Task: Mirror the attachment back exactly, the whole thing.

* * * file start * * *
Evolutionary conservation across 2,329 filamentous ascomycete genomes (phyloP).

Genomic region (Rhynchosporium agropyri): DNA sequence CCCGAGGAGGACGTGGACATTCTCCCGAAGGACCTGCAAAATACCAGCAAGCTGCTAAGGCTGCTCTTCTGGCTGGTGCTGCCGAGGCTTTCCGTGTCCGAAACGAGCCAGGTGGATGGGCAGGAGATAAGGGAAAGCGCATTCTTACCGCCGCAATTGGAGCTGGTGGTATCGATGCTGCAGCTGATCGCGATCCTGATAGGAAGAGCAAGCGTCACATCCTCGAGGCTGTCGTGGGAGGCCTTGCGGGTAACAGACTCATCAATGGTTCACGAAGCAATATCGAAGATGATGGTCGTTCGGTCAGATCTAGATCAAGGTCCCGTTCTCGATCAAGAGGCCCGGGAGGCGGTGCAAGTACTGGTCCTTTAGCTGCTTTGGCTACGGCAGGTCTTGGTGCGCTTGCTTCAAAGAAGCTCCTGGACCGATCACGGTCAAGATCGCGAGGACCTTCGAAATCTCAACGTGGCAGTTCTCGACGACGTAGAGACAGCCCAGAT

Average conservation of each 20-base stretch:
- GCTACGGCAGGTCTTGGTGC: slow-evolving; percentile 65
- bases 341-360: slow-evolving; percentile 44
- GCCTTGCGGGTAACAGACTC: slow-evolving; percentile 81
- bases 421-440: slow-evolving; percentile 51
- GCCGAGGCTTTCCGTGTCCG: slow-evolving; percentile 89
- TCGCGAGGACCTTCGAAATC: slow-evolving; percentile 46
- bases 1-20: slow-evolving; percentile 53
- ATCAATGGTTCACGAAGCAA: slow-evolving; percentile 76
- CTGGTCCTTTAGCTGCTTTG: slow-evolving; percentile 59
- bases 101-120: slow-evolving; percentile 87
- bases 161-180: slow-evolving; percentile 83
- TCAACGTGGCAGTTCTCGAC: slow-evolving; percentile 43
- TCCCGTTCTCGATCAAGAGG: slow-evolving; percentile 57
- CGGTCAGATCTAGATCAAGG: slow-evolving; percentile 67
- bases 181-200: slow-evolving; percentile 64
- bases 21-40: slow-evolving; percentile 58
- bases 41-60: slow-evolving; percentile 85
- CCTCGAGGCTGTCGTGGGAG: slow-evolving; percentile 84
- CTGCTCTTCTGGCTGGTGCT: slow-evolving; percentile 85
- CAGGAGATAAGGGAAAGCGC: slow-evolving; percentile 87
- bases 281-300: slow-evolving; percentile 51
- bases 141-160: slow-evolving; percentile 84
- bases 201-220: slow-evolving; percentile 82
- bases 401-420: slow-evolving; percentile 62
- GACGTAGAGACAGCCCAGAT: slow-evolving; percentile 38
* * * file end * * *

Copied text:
Evolutionary conservation across 2,329 filamentous ascomycete genomes (phyloP).

Genomic region (Rhynchosporium agropyri): DNA sequence CCCGAGGAGGACGTGGACATTCTCCCGAAGGACCTGCAAAATACCAGCAAGCTGCTAAGGCTGCTCTTCTGGCTGGTGCTGCCGAGGCTTTCCGTGTCCGAAACGAGCCAGGTGGATGGGCAGGAGATAAGGGAAAGCGCATTCTTACCGCCGCAATTGGAGCTGGTGGTATCGATGCTGCAGCTGATCGCGATCCTGATAGGAAGAGCAAGCGTCACATCCTCGAGGCTGTCGTGGGAGGCCTTGCGGGTAACAGACTCATCAATGGTTCACGAAGCAATATCGAAGATGATGGTCGTTCGGTCAGATCTAGATCAAGGTCCCGTTCTCGATCAAGAGGCCCGGGAGGCGGTGCAAGTACTGGTCCTTTAGCTGCTTTGGCTACGGCAGGTCTTGGTGCGCTTGCTTCAAAGAAGCTCCTGGACCGATCACGGTCAAGATCGCGAGGACCTTCGAAATCTCAACGTGGCAGTTCTCGACGACGTAGAGACAGCCCAGAT

Average conservation of each 20-base stretch:
- GCTACGGCAGGTCTTGGTGC: slow-evolving; percentile 65
- bases 341-360: slow-evolving; percentile 44
- GCCTTGCGGGTAACAGACTC: slow-evolving; percentile 81
- bases 421-440: slow-evolving; percentile 51
- GCCGAGGCTTTCCGTGTCCG: slow-evolving; percentile 89
- TCGCGAGGACCTTCGAAATC: slow-evolving; percentile 46
- bases 1-20: slow-evolving; percentile 53
- ATCAATGGTTCACGAAGCAA: slow-evolving; percentile 76
- CTGGTCCTTTAGCTGCTTTG: slow-evolving; percentile 59
- bases 101-120: slow-evolving; percentile 87
- bases 161-180: slow-evolving; percentile 83
- TCAACGTGGCAGTTCTCGAC: slow-evolving; percentile 43
- TCCCGTTCTCGATCAAGAGG: slow-evolving; percentile 57
- CGGTCAGATCTAGATCAAGG: slow-evolving; percentile 67
- bases 181-200: slow-evolving; percentile 64
- bases 21-40: slow-evolving; percentile 58
- bases 41-60: slow-evolving; percentile 85
- CCTCGAGGCTGTCGTGGGAG: slow-evolving; percentile 84
- CTGCTCTTCTGGCTGGTGCT: slow-evolving; percentile 85
- CAGGAGATAAGGGAAAGCGC: slow-evolving; percentile 87
- bases 281-300: slow-evolving; percentile 51
- bases 141-160: slow-evolving; percentile 84
- bases 201-220: slow-evolving; percentile 82
- bases 401-420: slow-evolving; percentile 62
- GACGTAGAGACAGCCCAGAT: slow-evolving; percentile 38